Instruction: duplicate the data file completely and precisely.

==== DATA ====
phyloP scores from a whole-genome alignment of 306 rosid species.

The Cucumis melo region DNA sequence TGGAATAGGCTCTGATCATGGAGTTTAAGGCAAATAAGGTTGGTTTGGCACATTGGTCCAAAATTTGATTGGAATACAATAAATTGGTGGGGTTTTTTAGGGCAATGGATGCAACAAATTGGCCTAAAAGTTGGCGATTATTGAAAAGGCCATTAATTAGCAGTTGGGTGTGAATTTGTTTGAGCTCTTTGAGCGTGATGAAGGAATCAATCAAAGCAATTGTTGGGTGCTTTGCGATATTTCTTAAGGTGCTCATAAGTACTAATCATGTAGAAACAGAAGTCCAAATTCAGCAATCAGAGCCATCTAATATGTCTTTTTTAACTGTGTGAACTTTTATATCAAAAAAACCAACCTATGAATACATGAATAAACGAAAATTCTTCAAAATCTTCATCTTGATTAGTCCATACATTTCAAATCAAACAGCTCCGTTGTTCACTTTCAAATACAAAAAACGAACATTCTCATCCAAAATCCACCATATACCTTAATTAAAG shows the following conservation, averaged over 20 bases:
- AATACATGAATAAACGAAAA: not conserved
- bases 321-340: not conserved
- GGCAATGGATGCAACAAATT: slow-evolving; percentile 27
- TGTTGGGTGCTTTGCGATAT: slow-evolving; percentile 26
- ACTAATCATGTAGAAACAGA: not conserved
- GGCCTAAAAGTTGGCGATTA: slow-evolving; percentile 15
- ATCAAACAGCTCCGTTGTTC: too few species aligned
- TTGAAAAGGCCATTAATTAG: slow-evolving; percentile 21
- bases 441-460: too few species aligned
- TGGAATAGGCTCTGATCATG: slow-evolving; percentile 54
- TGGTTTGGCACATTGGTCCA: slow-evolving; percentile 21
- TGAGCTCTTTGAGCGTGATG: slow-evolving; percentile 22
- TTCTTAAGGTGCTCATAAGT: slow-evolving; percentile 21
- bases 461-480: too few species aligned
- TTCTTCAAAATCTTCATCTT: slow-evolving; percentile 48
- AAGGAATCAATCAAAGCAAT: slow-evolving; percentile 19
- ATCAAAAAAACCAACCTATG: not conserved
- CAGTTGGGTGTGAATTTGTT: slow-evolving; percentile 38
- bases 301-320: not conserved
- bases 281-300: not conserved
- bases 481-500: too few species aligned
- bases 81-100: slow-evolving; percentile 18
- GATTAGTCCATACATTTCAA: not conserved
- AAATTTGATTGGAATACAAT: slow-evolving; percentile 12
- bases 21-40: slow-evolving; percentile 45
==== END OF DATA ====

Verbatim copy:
phyloP scores from a whole-genome alignment of 306 rosid species.

The Cucumis melo region DNA sequence TGGAATAGGCTCTGATCATGGAGTTTAAGGCAAATAAGGTTGGTTTGGCACATTGGTCCAAAATTTGATTGGAATACAATAAATTGGTGGGGTTTTTTAGGGCAATGGATGCAACAAATTGGCCTAAAAGTTGGCGATTATTGAAAAGGCCATTAATTAGCAGTTGGGTGTGAATTTGTTTGAGCTCTTTGAGCGTGATGAAGGAATCAATCAAAGCAATTGTTGGGTGCTTTGCGATATTTCTTAAGGTGCTCATAAGTACTAATCATGTAGAAACAGAAGTCCAAATTCAGCAATCAGAGCCATCTAATATGTCTTTTTTAACTGTGTGAACTTTTATATCAAAAAAACCAACCTATGAATACATGAATAAACGAAAATTCTTCAAAATCTTCATCTTGATTAGTCCATACATTTCAAATCAAACAGCTCCGTTGTTCACTTTCAAATACAAAAAACGAACATTCTCATCCAAAATCCACCATATACCTTAATTAAAG shows the following conservation, averaged over 20 bases:
- AATACATGAATAAACGAAAA: not conserved
- bases 321-340: not conserved
- GGCAATGGATGCAACAAATT: slow-evolving; percentile 27
- TGTTGGGTGCTTTGCGATAT: slow-evolving; percentile 26
- ACTAATCATGTAGAAACAGA: not conserved
- GGCCTAAAAGTTGGCGATTA: slow-evolving; percentile 15
- ATCAAACAGCTCCGTTGTTC: too few species aligned
- TTGAAAAGGCCATTAATTAG: slow-evolving; percentile 21
- bases 441-460: too few species aligned
- TGGAATAGGCTCTGATCATG: slow-evolving; percentile 54
- TGGTTTGGCACATTGGTCCA: slow-evolving; percentile 21
- TGAGCTCTTTGAGCGTGATG: slow-evolving; percentile 22
- TTCTTAAGGTGCTCATAAGT: slow-evolving; percentile 21
- bases 461-480: too few species aligned
- TTCTTCAAAATCTTCATCTT: slow-evolving; percentile 48
- AAGGAATCAATCAAAGCAAT: slow-evolving; percentile 19
- ATCAAAAAAACCAACCTATG: not conserved
- CAGTTGGGTGTGAATTTGTT: slow-evolving; percentile 38
- bases 301-320: not conserved
- bases 281-300: not conserved
- bases 481-500: too few species aligned
- bases 81-100: slow-evolving; percentile 18
- GATTAGTCCATACATTTCAA: not conserved
- AAATTTGATTGGAATACAAT: slow-evolving; percentile 12
- bases 21-40: slow-evolving; percentile 45